By: Chantilly Post
You may want to think twice before getting that tattoo or piercing, especially if you’re on the job hunt.
Kendra Behringer, of Edmonton, Alta., had her resume thrown out in front of her from a retail employer after he saw piercings on her face.
After having a debate with her family regarding taking out her piercings to avoid the chance of professional scrutiny, Behringer started a petition to make it illegal to be passed over a job opportunity based on physical appearance — specifically tattoos, piercings and hair style.
“People have a stigma,” Behringer said. “It used to be that one point in time people with piercings and tattoos were usually criminals. That’s not so anymore, and people need to get that stigma out of their head, and be more tolerant.”
Behringer has two tattoos and 22 piercings. At the time of her job hunt she had blue hair.
Her online petition through change.org has reached 2,500 signatures, up from the 200 names before she became the focus of media attention.
Supporters’ reasons for signing include the perceived discrimination “effects my everyday life,” and “I’m signing because I respect others enough to allow them to do what they choose to with their bodies. We need to stop advertising one certain way to look.”
Although there has been major positive feedback to the petition, there has also been negative reaction.
“I had to learn not to give a crap for my own survival and happiness,” Behringer said.
Individuals have been challenging the definition of discrimination.
“People have said that its not discrimination because you chose to put the piercing in,” Behringer said. “Where does the definition of discrimination state that it’s about the things that are choices.”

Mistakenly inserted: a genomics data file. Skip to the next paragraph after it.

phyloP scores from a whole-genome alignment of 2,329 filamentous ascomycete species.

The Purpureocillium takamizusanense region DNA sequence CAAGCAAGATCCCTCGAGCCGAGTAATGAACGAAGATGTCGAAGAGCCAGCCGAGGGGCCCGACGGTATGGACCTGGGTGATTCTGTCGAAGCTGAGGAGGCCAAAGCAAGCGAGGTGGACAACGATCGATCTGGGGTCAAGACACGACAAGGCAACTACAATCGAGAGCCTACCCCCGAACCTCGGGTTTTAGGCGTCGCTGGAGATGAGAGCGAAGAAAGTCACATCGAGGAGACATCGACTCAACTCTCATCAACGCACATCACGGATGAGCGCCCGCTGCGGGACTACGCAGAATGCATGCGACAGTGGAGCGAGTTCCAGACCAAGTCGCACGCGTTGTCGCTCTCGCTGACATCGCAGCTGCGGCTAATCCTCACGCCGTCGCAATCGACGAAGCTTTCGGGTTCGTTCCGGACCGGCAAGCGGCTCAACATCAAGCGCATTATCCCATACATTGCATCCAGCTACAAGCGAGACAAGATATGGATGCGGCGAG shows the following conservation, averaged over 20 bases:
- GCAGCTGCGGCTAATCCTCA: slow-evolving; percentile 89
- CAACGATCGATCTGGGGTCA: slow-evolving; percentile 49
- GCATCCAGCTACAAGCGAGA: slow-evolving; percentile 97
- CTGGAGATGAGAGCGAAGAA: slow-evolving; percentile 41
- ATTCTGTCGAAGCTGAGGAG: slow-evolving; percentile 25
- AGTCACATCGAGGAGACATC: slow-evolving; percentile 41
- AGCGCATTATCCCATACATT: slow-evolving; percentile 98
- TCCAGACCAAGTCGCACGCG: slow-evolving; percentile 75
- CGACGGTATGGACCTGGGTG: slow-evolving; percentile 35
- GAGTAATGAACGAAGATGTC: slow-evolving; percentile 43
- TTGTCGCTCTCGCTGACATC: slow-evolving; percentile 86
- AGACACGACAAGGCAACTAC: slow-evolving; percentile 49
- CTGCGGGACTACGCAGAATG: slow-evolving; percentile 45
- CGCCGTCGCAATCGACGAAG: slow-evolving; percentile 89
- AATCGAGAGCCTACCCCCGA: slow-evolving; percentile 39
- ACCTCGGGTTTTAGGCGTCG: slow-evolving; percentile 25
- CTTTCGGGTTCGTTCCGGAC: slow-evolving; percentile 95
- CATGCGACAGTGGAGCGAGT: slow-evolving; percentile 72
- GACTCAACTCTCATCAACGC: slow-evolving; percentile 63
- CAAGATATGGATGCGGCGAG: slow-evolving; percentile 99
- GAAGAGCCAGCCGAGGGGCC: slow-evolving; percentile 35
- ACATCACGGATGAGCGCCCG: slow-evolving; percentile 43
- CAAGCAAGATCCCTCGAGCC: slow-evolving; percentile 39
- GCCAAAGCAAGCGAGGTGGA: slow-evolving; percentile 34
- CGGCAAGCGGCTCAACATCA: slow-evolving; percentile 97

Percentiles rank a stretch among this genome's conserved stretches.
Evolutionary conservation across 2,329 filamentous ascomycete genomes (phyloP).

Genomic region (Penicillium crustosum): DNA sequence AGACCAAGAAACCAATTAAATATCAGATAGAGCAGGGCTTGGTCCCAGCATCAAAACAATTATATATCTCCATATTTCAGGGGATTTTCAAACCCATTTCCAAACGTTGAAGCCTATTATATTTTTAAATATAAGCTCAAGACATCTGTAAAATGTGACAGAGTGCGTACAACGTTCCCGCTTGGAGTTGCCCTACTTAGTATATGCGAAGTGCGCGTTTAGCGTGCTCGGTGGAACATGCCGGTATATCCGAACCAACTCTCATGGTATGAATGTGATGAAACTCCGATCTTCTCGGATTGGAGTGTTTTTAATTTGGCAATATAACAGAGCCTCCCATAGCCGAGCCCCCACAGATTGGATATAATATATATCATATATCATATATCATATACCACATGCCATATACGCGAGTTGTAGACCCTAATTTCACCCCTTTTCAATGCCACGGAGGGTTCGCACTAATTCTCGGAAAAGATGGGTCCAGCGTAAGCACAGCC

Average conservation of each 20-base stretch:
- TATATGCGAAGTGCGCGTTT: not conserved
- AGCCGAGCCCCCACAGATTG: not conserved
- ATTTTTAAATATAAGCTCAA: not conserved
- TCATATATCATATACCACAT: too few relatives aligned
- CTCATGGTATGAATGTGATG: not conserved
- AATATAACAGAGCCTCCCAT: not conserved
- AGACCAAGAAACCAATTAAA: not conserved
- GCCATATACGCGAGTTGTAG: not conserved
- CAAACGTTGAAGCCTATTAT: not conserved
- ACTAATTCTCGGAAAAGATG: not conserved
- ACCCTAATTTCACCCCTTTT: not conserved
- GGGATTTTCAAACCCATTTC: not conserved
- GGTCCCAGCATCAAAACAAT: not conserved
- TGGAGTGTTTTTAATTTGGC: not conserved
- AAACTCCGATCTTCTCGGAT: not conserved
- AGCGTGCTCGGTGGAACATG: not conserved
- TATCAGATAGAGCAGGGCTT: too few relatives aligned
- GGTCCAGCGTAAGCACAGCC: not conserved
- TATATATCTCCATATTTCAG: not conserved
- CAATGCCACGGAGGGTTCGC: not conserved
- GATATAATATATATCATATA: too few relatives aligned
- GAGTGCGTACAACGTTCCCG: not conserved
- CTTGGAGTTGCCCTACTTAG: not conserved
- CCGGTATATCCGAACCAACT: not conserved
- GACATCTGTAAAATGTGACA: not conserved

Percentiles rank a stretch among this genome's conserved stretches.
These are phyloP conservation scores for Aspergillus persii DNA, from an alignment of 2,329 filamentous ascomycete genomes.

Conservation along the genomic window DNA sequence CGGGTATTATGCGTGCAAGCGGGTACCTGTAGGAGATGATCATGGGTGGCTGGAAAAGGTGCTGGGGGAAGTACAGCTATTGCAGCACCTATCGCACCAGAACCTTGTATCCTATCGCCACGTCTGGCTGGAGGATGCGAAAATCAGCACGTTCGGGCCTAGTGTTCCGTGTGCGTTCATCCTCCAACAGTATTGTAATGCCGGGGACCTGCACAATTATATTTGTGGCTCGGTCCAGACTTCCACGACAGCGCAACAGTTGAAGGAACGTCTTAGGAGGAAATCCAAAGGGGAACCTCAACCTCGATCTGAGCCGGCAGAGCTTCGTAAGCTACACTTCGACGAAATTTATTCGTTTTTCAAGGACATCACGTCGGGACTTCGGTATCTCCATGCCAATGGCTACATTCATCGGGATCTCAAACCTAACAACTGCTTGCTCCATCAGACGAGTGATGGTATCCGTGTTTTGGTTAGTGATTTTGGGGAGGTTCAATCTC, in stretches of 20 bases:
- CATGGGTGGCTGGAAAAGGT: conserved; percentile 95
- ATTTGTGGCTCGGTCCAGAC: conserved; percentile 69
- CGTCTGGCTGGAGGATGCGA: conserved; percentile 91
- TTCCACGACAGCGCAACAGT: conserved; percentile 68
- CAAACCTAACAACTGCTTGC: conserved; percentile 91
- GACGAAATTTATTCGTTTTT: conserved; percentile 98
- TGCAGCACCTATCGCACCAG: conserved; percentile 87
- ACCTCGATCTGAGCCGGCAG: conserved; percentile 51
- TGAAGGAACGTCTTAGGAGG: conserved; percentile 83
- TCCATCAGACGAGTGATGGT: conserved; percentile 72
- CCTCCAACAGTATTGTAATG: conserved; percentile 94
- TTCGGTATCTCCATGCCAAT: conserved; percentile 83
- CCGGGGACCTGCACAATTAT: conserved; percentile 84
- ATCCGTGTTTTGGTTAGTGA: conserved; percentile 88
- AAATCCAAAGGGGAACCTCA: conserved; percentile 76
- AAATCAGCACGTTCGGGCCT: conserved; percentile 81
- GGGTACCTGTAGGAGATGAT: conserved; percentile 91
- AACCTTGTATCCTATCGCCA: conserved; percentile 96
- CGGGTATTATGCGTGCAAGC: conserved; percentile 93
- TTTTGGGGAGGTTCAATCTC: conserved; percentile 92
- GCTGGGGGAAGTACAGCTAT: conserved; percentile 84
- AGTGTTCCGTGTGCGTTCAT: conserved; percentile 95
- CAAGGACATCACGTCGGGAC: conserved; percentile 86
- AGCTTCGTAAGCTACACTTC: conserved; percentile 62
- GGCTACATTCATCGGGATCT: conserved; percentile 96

According to the Merriam-Webster online dictionary discrimination is defined as “the practice of unfairly treating a person or group of people differently from other people or groups of people.”
The Human Rights Commission protects individuals from discrimination based on a number of things, including sexual orientation, age, race and gender, but there is no protection from discrimination based on physical appearance.
“I don’t find that [piercings] are inappropriate, they just don’t appeal to everybody,” Behringer said.
Humber’s career advisor Christine Colosimo would generally advise students to cover their tattoos and remove piercings prior to a job interview.
“In the hospitality industry, typically employers don’t want to see tattoos or piercings,” Colosimo said.
With that being said, many chefs have tattoos and they are becoming more common, Colosimo said. “It depends on the sector that they are going to be working in.”
The Human Rights Tribunal of Ontario has complaint forms for those who feel they have been a victim of discrimination.